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Daniel 3:1-10

Context
Daniel’s Friends Are Tested

3:1 1 King Nebuchadnezzar had a golden 2  statue made. 3  It was ninety feet 4  tall and nine feet 5  wide. He erected it on the plain of Dura in the province of Babylon. 3:2 Then King Nebuchadnezzar sent out a summons to assemble the satraps, prefects, governors, counselors, treasurers, judges, magistrates, 6  and all the other authorities of the province to attend the dedication of the statue that he 7  had erected. 3:3 So the satraps, prefects, governors, counselors, treasurers, judges, magistrates, and all the other provincial authorities assembled for the dedication of the statue that King Nebuchadnezzar had erected. They were standing in front of the statue that Nebuchadnezzar had erected. 8 

3:4 Then the herald 9  made a loud 10  proclamation: “To you, O peoples, nations, and language groups, the following command is given: 11  3:5 When you hear the sound of the horn, flute, zither, 12  trigon, harp, pipes, and all kinds of music, you must 13  bow down and pay homage to the golden statue that King Nebuchadnezzar has erected. 3:6 Whoever does not bow down and pay homage will immediately 14  be thrown into the midst of a furnace of blazing fire!” 3:7 Therefore when they all 15  heard the sound of the horn, flute, zither, trigon, harp, pipes, 16  and all kinds of music, all the peoples, nations, and language groups began bowing down and paying homage to the golden statue that King Nebuchadnezzar had erected.

3:8 Now 17  at that time certain 18  Chaldeans came forward and brought malicious accusations against 19  the Jews. 3:9 They said 20  to King Nebuchadnezzar, “O king, live forever! 21  3:10 You have issued an edict, O king, that everyone must bow down and pay homage to the golden statue when they hear the sound of the horn, flute, zither, trigon, harp, pipes, and all kinds of music.

1 sn The LXX introduces this chapter with the following chronological note: “in the eighteenth year of.” Such a date would place these events at about the time of the destruction of Jerusalem in 586 B.C. (cf. 2 Kgs 25:8). However, there seems to be no real basis for associating the events of Daniel 3 with this date.

2 sn There is no need to think of Nebuchadnezzar’s image as being solid gold. No doubt the sense is that it was overlaid with gold (cf. Isa 40:19; Jer 10:3-4), with the result that it presented a dazzling self-compliment to the greatness of Nebuchadnezzar’s achievements.

3 sn According to a number of patristic authors, the image represented a deification of Nebuchadnezzar himself. This is not clear from the biblical text, however.

4 tn Aram “sixty cubits.” Assuming a length of 18 inches for the standard cubit, the image would be 90 feet (27.4 m) high.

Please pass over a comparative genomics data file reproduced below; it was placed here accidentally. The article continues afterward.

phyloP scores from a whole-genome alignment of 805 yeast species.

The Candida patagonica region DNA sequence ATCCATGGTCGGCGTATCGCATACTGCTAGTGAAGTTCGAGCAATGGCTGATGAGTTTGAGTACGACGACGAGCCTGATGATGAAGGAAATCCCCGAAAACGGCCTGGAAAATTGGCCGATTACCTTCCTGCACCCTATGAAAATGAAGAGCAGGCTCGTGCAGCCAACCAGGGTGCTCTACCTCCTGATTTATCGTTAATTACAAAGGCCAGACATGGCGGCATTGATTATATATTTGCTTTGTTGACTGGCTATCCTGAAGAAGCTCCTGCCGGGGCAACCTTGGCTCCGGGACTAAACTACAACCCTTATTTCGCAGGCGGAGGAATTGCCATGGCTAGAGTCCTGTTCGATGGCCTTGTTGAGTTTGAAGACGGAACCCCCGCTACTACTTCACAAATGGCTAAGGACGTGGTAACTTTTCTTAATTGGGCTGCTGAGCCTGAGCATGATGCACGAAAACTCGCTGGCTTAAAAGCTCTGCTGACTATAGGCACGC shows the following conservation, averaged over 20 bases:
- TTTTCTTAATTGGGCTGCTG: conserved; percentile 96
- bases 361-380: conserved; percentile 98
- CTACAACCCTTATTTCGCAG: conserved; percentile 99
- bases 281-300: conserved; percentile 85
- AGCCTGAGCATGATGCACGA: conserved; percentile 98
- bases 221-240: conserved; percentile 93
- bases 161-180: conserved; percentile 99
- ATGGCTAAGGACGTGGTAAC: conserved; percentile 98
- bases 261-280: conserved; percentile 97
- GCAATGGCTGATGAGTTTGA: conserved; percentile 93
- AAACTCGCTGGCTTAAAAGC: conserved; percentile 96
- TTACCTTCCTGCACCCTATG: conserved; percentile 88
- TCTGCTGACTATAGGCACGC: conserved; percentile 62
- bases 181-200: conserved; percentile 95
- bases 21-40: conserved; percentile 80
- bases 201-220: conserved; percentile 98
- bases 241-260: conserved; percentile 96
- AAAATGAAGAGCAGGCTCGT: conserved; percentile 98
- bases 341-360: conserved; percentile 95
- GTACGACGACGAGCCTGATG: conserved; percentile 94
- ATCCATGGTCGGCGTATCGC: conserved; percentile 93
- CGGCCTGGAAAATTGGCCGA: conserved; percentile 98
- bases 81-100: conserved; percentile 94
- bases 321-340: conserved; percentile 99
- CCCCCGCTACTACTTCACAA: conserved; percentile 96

5 tn Aram “six cubits.” Assuming a length of 18 inches for the standard cubit, the image would be 9 feet (2.74 m) wide.

sn The dimensions of the image (ninety feet high and nine feet wide) imply that it did not possess normal human proportions, unless a base for the image is included in the height dimension. The ancient world knew of other tall statues. For example, the Colossus of Rhodes – the huge statue of Helios which stood (ca. 280-224 B.C.) at the entrance to the harbor at Rhodes and was one of the seven wonders of the ancient world – was said to be seventy cubits (105 ft or 32 m) in height, which would make it even taller than Nebuchadnezzar’s image.

6 sn The specific duties of the seven types of officials listed here (cf. vv. 3, 27) are unclear. The Aramaic words that are used are transliterations of Akkadian or Persian technical terms whose exact meanings are uncertain. The translations given here follow suggestions set forth in BDB.

7 tn Aram “Nebuchadnezzar the king.” The proper name and title have been replaced by the relative pronoun (“he”) in the translation for stylistic reasons.

8 tc The LXX and Theodotion lack the words “that Nebuchadnezzar had erected.”

9 tn According to BDB 1097 s.v. כָּרוֹז the Aramaic word used here is a Greek loanword, but other scholars have argued instead for a Persian derivation (HALOT 1902 s.v. *כָּרוֹז).

10 tn Aram “in strength.”

11 tn Aram “they are saying.”

12 sn The word zither (Aramaic קִיתָרוֹס [qitaros]), and the words for harp (Aramaic פְּסַנְתֵּרִין [pÿsanterin]) and pipes (Aramaic סוּמְפֹּנְיָה [sumponÿyah]), are of Greek derivation. Though much has been made of this in terms of suggesting a date in the Hellenistic period for the writing of the book, it is not surprising that a few Greek cultural terms, all of them the names of musical instruments, should appear in this book. As a number of scholars have pointed out, the bigger surprise (if, in fact, the book is to be dated to the Hellenistic period) may be that there are so few Greek loanwords in Daniel.

13 tn The imperfect Aramaic verbs have here an injunctive nuance.

14 tn Aram “in that hour.”

15 tn Aram “all the peoples.”

16 tc Though not in the Aramaic text of BHS, this word appears in many medieval Hebrew MSS, some LXX MSS, and Vulgate. Cf. vv. 5, 10, 15.

17 tc This expression is absent in Theodotion.

18 tn Aram “men.”

19 tn Aram “ate the pieces of.” This is a rather vivid idiom for slander.

20 tn Aram “answered and said,” a common Aramaic idiom that occurs repeatedly in this chapter.

21 sn O king, live forever! is a comment of typical court courtesy that is not necessarily indicative of the real sentiments of the speaker. Ancient oriental court protocol could sometimes require a certain amount of hypocrisy.



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